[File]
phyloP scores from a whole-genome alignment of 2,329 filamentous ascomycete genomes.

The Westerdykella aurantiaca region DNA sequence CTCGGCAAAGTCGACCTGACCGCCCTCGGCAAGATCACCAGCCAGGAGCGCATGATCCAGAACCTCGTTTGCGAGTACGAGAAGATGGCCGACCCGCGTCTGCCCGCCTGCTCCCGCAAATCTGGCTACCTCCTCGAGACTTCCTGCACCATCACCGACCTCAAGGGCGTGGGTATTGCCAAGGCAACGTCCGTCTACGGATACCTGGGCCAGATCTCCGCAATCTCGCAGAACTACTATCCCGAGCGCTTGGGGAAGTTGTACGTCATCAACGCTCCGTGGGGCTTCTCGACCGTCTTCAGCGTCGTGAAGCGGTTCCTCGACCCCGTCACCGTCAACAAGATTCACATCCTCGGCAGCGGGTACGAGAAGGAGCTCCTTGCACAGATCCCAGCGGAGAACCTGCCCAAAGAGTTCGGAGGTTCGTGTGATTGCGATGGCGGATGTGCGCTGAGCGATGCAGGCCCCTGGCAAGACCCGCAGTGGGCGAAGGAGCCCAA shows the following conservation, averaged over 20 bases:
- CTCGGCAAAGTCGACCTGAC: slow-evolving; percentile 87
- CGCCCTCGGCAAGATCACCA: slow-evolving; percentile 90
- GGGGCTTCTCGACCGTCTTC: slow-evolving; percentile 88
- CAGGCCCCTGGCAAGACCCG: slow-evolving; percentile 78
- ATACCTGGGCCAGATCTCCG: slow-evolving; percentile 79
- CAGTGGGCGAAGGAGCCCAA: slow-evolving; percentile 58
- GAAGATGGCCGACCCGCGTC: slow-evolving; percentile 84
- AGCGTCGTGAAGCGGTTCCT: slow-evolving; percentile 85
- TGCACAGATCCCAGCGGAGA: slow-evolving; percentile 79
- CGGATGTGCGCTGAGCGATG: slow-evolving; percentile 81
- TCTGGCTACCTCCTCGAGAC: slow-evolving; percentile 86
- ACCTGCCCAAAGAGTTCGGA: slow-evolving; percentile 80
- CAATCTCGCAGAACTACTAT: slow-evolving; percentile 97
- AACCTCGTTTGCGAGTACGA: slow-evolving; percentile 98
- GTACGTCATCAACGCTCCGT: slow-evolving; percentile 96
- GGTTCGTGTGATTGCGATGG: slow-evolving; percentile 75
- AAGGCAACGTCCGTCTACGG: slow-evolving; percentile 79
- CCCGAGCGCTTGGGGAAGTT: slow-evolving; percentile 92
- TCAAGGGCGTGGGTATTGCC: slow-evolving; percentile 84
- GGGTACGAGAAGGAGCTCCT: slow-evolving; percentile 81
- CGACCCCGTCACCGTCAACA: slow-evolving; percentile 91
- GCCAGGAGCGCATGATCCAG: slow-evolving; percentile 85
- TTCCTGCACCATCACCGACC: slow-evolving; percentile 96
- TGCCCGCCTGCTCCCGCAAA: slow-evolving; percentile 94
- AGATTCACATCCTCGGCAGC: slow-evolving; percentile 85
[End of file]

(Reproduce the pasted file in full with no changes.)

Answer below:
phyloP scores from a whole-genome alignment of 2,329 filamentous ascomycete genomes.

The Westerdykella aurantiaca region DNA sequence CTCGGCAAAGTCGACCTGACCGCCCTCGGCAAGATCACCAGCCAGGAGCGCATGATCCAGAACCTCGTTTGCGAGTACGAGAAGATGGCCGACCCGCGTCTGCCCGCCTGCTCCCGCAAATCTGGCTACCTCCTCGAGACTTCCTGCACCATCACCGACCTCAAGGGCGTGGGTATTGCCAAGGCAACGTCCGTCTACGGATACCTGGGCCAGATCTCCGCAATCTCGCAGAACTACTATCCCGAGCGCTTGGGGAAGTTGTACGTCATCAACGCTCCGTGGGGCTTCTCGACCGTCTTCAGCGTCGTGAAGCGGTTCCTCGACCCCGTCACCGTCAACAAGATTCACATCCTCGGCAGCGGGTACGAGAAGGAGCTCCTTGCACAGATCCCAGCGGAGAACCTGCCCAAAGAGTTCGGAGGTTCGTGTGATTGCGATGGCGGATGTGCGCTGAGCGATGCAGGCCCCTGGCAAGACCCGCAGTGGGCGAAGGAGCCCAA shows the following conservation, averaged over 20 bases:
- CTCGGCAAAGTCGACCTGAC: slow-evolving; percentile 87
- CGCCCTCGGCAAGATCACCA: slow-evolving; percentile 90
- GGGGCTTCTCGACCGTCTTC: slow-evolving; percentile 88
- CAGGCCCCTGGCAAGACCCG: slow-evolving; percentile 78
- ATACCTGGGCCAGATCTCCG: slow-evolving; percentile 79
- CAGTGGGCGAAGGAGCCCAA: slow-evolving; percentile 58
- GAAGATGGCCGACCCGCGTC: slow-evolving; percentile 84
- AGCGTCGTGAAGCGGTTCCT: slow-evolving; percentile 85
- TGCACAGATCCCAGCGGAGA: slow-evolving; percentile 79
- CGGATGTGCGCTGAGCGATG: slow-evolving; percentile 81
- TCTGGCTACCTCCTCGAGAC: slow-evolving; percentile 86
- ACCTGCCCAAAGAGTTCGGA: slow-evolving; percentile 80
- CAATCTCGCAGAACTACTAT: slow-evolving; percentile 97
- AACCTCGTTTGCGAGTACGA: slow-evolving; percentile 98
- GTACGTCATCAACGCTCCGT: slow-evolving; percentile 96
- GGTTCGTGTGATTGCGATGG: slow-evolving; percentile 75
- AAGGCAACGTCCGTCTACGG: slow-evolving; percentile 79
- CCCGAGCGCTTGGGGAAGTT: slow-evolving; percentile 92
- TCAAGGGCGTGGGTATTGCC: slow-evolving; percentile 84
- GGGTACGAGAAGGAGCTCCT: slow-evolving; percentile 81
- CGACCCCGTCACCGTCAACA: slow-evolving; percentile 91
- GCCAGGAGCGCATGATCCAG: slow-evolving; percentile 85
- TTCCTGCACCATCACCGACC: slow-evolving; percentile 96
- TGCCCGCCTGCTCCCGCAAA: slow-evolving; percentile 94
- AGATTCACATCCTCGGCAGC: slow-evolving; percentile 85